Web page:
“It’s about saying this is what is happening to me, it’s not my fault, but my happiness matters and I’m going to put my hand up and say I need some help,” Roberts told Yahoo. She added that she “wouldn’t be where she is now without therapy.” (See Roberts and others participating in the campaign above).
Following disasters, Kentucky sees uptick in mental health need
First came the opioid crisis and then Covid-19. Now tornadoes and floods have ripped through Kentucky, and the need for mental health care has never been greater, Louisville public radio station WFPL reported. In 2019, the 14 community mental health centers around the state provided mental health appointments via telehealth to 807 people. In 2021 that figure jumped to 6,214. Over the past three years, the network of mental health centers is seeing 3,000 to 4,000 new patients each year, a 20% jump over previous years. Understaffing is also leading to huge caseloads – up to 250 clients per clinician, double the normal caseload. “There are shortages of clinicians at every mental health agency that we know of,” Thelma Hunter of Four Rivers Behavioral Health told the station. The trauma of a major disaster “can endure for years,” says Dave Matthews, the regional disaster grant coordinator for Kentucky River Community Care. For that reason, his organization is trying to integrate mental health services and help people meet their need for housing, food and other basic services.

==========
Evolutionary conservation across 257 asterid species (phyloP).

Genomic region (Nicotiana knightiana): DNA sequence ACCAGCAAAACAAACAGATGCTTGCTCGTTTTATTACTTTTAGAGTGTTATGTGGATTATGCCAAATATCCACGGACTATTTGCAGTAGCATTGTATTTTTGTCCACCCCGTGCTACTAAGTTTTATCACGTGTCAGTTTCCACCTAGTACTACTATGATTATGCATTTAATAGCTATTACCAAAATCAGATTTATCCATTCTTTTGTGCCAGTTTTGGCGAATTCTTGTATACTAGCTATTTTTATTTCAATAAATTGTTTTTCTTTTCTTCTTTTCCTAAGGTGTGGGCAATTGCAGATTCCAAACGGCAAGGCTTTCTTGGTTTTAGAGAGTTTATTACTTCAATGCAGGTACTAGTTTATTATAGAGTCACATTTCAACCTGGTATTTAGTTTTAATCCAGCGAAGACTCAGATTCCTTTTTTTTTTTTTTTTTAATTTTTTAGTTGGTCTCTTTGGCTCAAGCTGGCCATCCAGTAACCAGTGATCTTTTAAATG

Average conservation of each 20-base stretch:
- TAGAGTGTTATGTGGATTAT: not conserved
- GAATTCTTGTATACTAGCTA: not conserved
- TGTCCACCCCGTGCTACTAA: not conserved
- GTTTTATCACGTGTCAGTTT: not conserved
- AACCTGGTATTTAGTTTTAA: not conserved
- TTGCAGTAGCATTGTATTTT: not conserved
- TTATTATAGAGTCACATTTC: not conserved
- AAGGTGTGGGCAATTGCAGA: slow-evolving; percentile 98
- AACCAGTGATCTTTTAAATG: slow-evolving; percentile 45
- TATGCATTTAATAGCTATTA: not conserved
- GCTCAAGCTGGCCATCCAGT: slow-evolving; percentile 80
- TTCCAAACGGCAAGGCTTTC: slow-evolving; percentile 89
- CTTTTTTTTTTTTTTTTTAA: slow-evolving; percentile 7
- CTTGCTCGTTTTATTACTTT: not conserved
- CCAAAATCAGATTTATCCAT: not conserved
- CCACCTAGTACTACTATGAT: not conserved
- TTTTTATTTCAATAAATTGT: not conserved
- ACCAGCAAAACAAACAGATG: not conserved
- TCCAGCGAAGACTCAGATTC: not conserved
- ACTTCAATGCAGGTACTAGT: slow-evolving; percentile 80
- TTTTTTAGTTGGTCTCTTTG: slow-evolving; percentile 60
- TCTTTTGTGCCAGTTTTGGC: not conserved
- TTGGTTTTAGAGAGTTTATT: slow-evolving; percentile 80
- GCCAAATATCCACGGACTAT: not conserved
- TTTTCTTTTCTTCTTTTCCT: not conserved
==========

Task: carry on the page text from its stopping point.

California to pay survivors of state’s forced sterilization program
Mary Franco was in middle school in 1934 when her parents, immigrants from Mexico, sought to protect her from being molested by a neighbor and committed her to a state hospital in Pomona, California. She was deemed sexually deviant and, at the age of 13, was forcibly sterilized – one of thousands of males and females in state-run institutions deemed “feeble minded, sexually deviant or undesirable” who were subject to involuntary sterilization under the state’s 1909 eugenics law.